Health Effects of Obesity

Psychological and Emotional Effects
Emotional suffering may be one of the most painful parts of obesity. American society emphasizes physical appearance and often equates attractiveness with slimness, especially for women. Such messages make overweight people feel unattractive.
Many people think that individuals with obesity are gluttonous, lazy, or both. This is not true. As a result, people who are obese often face prejudice or discrimination in the job market, at school, and in social situations. Feelings of rejection, shame, or depression may occur.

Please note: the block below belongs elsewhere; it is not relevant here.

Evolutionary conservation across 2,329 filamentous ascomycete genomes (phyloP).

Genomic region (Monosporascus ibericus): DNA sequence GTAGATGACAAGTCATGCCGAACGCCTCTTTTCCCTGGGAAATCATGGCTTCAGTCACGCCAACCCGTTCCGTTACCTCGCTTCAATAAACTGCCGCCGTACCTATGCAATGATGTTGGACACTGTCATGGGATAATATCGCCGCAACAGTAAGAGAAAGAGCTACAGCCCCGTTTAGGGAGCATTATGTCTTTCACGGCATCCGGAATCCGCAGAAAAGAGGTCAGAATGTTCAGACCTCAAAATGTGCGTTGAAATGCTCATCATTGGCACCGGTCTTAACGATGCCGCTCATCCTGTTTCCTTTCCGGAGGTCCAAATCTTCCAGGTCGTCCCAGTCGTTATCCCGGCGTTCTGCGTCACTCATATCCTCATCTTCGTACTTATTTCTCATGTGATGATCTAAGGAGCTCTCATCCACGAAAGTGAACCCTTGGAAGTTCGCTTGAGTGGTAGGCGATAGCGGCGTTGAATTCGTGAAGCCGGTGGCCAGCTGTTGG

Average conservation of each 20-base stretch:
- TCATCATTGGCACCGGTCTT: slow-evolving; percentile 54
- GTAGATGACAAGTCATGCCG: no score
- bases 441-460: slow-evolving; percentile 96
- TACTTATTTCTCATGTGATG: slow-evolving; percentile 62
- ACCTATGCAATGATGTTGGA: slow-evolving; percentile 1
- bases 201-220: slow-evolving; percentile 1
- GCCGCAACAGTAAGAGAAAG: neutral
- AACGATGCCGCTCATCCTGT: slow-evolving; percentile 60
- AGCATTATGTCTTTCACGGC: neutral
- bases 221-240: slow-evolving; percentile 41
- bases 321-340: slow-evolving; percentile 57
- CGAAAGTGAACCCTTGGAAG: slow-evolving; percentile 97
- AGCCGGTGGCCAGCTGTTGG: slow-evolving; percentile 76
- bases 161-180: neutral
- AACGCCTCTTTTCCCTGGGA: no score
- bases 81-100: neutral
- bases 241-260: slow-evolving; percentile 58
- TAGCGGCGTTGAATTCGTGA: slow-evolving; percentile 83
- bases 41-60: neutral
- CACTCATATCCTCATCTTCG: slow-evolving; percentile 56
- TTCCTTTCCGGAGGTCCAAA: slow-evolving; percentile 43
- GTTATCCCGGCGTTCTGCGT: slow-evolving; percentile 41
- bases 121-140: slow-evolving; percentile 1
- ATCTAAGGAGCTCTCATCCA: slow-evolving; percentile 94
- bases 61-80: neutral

Final Thoughts on Obesity's Health Effects

Today, more than 65 percent of adults in the United States are overweight or obese. Even more concerning is the increasing occurrence of childhood obesity. There are many effects of obesity, such as: heart disease, type 2 diabetes, high blood pressure, stroke, and some forms of cancer, as described in this article.
But there is good news. If you are overweight, losing as little as 5 percent of your body weight may lower your risk for several of these effects, including heart disease and diabetes.
(Click BMI to learn how healthcare providers estimate if a person's weight is in a healthy range. Click BMI Calculator to determine your estimated body mass. Click BMI and Weight for more information on assessing your risk for obesity-related medical problems.)
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